ARCENCPostings

Wednesday, February 24, 2021

Reminder - Northern California Egyptology Lecture March 14: A Newly Discovered General and His Tomb at Lisht



The American Research Center in Egypt, Northern California Chapter, and the Near Eastern Studies Department, University of California, Berkeley, invite you to attend a virtual lecture by Dr. Gregory Mumford, University of Alabama, Birmingham:



A Newly Discovered General and His Tomb at Lisht

When: Sunday, March 14, 2021, 3 PM Pacific Time

Zoom Lecture. A registration link will be automatically sent to ARCE-NC members. Non-members may request a registration link by sending email with your name and email address to arcencZoom@gmail.com. Attendance is limited, so non-members, please send any registration requests no later than March 12.


About the Lecture:



On site at Lisht (Photo courtesy of the speaker).

The joint MoA and UAB/GlobalXplorer project at Lisht (co-directed by S. Parcak, M. Yousef, and A. Okasha) continued investigating the tomb of a Great Overseer of the Army, Intef in the 2016-17 seasons. This project explored the rock-cut main hall, entryway, eastern mud brick causeway and an affiliated structure (monumental fa├žade?) fronting the terraced, bedrock plateau edge; we also investigated part of the mud brick entry complex for a tomb to the immediate south of Intef's causeway. The debris layers and floor in Intef's hall and entryway revealed several phases in ancient to modern disturbance and looting, at least two separate periods in cutting rock-cut shafts for burial chambers in the hall and entryway, and numerous architectural fragments, artifacts, and human remains from the tomb and later periods of activity. The poor quality bedrock had necessitated the addition of stone wall slabs with inscriptions and scenes to embellish Intef's central offering chamber, a northern chamber (for a false door), and the bedrock face fronting these chambers, including an elaborate built-up entryway to the central chamber. The hall's southwest side contained traces of a tall niche, while a small, rock-cut niche lay above the floor in the hall's southeast corner. Some inset square pillar bases with incised guidelines indicated that the hall had originally held four pillars, while a rock-cut door pivot socket suggested a wooden door lay within a built-up stone door frame dividing the hall from the entryway. Part of the hall contained stone paving, while the entry had mudbrick paving.

About the Speaker:

Dr. Gregory Mumford

Although I was born in Canada (1965), I grew up in Nairobi, Kenya (1965-1976), Niagara Falls, Canada (1976-77), and Pretoria, South Africa (1977-1980), during which I accompanied my parents on frequent trips to archaeological sites, museums, and public lectures in these and other countries (e.g., Ethiopia; Tanzania; Uganda). Upon returning to Canada, I completed my schooling in Vancouver (1980-1983), and then went to the University of Toronto where I pursued a long-held childhood dream to become both an archaeologist and an Egyptologist. During my studies I expanded my interests to study both Ancient Egypt and its neighbors (including Nubia, the Aegean, Anatolia, Syria-Palestine, and Mesopotamia) and began focusing upon international relations between these regions from Prehistory through the Pharaonic period (5,000-332 BCE). My other academic and related interests include architecture/drafting and the medieval period (particularly the Vikings), two career options that I considered seriously, but have maintained mainly as side interests (e.g., I incorporate them into some courses and archaeological projects). I have participated in a broad range of archaeological excavations and surveys from 1985 to the present, including in British Columbia (Canada), Newfoundland (Canada), Alabama (U.S.A.), and multiple sites and regions throughout Egypt: I direct projects at Tell Tebilla (NE Delta) and Markha Plain (SW Sinai) in Egypt; I have participated variously in prehistoric through Roman-Coptic period projects at East Karnak (Luxor), Tomb of Merenptah (Valley of the Kings), Amarna and its vicinity (Middle Egypt), Dakhleh Oasis (Western Desert), Mendes (NE Delta), Tell Kedwa/Qedwa (NW Sinai), and Tell Borg (NW Sinai). I have taught a number of courses at Wilfrid Laurier University (1995), UCLA (1999-2000), the University of Toronto (periodic teaching from 1999-2005), and the University of Wales Swansea (2005-2006), and am now based --as an associate professor-- at the University of Alabama at Birmingham (2006/7-present). I also work frequently with my spouse, Dr. S. Parcak, on several joint projects, including co-directing a few archaeological projects (e.g., Point Rosee, NL), and assisting on others (e.g., el-Lisht, Egypt [i.e., as a co-director/field director with lead directors: S. Parcak and M. Youssef; A. Okasha]).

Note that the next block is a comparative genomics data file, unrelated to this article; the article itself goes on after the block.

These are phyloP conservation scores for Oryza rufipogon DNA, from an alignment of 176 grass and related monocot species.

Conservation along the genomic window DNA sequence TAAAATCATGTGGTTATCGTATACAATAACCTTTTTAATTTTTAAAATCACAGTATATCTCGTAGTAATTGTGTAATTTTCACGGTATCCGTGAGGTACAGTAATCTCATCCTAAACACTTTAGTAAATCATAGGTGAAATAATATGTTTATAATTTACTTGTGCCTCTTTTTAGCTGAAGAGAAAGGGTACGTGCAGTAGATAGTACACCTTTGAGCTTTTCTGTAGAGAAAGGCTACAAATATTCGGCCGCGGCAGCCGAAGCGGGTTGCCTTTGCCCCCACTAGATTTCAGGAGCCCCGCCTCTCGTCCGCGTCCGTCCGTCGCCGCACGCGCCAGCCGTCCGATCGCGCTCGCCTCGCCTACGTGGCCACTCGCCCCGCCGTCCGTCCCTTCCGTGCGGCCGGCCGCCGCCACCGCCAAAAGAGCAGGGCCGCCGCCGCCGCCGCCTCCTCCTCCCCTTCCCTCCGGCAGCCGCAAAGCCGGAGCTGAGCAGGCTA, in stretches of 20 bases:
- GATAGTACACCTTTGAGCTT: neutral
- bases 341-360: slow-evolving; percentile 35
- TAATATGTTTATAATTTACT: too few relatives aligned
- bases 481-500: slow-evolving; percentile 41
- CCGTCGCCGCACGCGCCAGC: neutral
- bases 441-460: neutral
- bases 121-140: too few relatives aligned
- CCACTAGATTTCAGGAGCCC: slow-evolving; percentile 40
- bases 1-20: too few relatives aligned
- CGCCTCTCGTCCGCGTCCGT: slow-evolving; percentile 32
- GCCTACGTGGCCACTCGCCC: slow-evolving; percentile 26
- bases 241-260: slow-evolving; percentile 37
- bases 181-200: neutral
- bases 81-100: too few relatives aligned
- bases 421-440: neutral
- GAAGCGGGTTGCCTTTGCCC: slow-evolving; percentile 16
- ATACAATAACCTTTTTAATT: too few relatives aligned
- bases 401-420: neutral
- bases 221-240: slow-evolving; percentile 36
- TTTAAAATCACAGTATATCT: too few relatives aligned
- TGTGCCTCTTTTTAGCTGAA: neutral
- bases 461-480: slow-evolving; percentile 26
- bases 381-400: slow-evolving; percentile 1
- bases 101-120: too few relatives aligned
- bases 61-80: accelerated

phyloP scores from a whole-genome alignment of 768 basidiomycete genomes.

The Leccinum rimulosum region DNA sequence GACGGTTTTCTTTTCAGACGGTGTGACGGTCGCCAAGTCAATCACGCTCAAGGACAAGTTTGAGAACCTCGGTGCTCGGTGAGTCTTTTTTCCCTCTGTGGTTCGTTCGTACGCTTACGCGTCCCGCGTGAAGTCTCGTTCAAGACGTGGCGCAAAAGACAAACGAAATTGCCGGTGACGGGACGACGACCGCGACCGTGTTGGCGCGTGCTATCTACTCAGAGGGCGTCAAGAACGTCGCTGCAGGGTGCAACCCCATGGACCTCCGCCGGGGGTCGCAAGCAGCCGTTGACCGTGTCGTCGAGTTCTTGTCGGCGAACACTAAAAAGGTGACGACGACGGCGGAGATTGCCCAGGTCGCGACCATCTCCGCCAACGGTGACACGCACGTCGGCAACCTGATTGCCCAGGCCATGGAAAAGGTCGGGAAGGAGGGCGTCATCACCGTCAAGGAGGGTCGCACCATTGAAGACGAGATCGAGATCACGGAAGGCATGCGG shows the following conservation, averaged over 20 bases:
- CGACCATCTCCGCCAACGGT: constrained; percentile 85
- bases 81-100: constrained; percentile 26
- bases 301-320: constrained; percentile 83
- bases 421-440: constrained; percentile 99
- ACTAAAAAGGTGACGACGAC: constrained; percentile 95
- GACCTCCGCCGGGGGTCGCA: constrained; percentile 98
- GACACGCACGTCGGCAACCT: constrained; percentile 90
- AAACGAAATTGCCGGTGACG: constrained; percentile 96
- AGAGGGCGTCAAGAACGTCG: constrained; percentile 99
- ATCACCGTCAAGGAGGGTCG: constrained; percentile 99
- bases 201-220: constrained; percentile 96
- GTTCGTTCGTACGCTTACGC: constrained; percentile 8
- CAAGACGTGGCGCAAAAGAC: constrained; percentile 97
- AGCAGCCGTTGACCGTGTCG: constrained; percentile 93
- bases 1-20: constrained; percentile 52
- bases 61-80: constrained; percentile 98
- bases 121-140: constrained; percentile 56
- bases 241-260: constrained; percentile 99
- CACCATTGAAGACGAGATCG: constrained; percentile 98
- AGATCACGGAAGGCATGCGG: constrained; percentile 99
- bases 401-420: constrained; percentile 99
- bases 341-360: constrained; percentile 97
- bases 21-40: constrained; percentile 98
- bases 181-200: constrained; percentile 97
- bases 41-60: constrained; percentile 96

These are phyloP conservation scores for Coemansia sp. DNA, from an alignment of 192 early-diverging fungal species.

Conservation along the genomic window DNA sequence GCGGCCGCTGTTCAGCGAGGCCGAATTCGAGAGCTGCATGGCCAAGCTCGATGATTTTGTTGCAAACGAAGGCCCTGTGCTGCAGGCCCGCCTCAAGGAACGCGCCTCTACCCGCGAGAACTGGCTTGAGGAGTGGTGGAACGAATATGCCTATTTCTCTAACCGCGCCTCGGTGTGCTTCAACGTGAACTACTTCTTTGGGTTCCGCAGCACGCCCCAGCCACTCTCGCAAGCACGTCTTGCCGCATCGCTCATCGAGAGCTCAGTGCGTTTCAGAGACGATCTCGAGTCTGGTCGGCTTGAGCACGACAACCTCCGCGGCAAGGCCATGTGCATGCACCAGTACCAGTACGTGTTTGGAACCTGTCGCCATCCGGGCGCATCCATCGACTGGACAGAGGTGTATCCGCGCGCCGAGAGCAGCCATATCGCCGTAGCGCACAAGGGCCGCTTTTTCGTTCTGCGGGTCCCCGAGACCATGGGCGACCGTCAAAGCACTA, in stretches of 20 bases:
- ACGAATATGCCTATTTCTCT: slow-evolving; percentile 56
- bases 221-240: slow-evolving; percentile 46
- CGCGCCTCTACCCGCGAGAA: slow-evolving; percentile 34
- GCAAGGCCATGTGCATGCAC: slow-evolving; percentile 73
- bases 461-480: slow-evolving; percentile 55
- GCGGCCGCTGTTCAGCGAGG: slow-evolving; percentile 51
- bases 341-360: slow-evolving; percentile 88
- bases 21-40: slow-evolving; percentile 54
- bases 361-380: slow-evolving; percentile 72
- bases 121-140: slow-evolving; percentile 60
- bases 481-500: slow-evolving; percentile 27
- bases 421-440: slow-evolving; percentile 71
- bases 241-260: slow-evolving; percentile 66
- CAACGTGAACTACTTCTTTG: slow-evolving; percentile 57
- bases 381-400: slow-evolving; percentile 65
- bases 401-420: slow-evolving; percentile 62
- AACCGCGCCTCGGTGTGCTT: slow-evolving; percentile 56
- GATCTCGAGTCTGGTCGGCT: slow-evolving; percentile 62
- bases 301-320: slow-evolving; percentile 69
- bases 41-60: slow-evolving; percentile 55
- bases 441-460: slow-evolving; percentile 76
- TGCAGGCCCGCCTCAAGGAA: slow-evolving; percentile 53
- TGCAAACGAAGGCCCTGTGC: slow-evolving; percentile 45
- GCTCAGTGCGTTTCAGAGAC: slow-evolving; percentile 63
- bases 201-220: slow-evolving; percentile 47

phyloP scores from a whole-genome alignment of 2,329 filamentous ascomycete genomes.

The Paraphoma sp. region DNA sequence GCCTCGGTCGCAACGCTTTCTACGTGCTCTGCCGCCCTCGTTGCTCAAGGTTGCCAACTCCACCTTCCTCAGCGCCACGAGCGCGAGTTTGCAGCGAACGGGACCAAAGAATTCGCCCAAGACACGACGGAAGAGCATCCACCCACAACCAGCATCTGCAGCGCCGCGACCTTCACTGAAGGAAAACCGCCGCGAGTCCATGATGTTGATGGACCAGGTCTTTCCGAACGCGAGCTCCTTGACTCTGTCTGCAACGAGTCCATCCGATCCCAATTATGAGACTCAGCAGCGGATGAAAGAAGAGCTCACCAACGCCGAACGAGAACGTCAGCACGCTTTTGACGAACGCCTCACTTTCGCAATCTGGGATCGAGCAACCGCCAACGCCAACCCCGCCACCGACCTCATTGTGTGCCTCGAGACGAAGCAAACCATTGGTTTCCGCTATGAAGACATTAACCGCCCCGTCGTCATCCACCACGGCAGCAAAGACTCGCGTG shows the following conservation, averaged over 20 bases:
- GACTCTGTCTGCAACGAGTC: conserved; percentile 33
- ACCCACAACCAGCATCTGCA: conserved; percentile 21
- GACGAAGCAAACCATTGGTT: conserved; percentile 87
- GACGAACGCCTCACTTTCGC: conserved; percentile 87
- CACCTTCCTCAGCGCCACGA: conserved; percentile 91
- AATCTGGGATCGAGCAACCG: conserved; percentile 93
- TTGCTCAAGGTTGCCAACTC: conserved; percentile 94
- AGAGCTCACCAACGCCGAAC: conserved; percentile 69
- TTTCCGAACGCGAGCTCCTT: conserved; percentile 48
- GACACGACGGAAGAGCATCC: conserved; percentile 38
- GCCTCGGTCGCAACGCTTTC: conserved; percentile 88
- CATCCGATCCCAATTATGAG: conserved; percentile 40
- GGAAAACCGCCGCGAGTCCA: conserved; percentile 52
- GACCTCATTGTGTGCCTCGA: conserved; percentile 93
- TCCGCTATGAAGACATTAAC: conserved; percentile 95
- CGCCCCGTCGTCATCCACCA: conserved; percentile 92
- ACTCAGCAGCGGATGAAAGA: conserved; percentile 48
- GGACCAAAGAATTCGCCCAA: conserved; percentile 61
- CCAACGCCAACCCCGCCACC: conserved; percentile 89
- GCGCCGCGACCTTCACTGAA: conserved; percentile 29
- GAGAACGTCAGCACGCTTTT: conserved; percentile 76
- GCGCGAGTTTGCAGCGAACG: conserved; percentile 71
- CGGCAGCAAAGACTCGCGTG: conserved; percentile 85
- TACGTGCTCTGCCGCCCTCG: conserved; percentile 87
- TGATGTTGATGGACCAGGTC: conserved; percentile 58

About ARCE-NC:

For more information, please visit https://facebook.com/NorthernCaliforniaARCE/, https://arce-nc.org/, https://twitter.com/ARCENCPostings, or https://khentiamentiu.org. To join the chapter or renew your membership, please go to https://www.arce.org/become-arce-member and select "Berkeley, CA" as your chapter when you sign up.
--   Sent from my Linux system.

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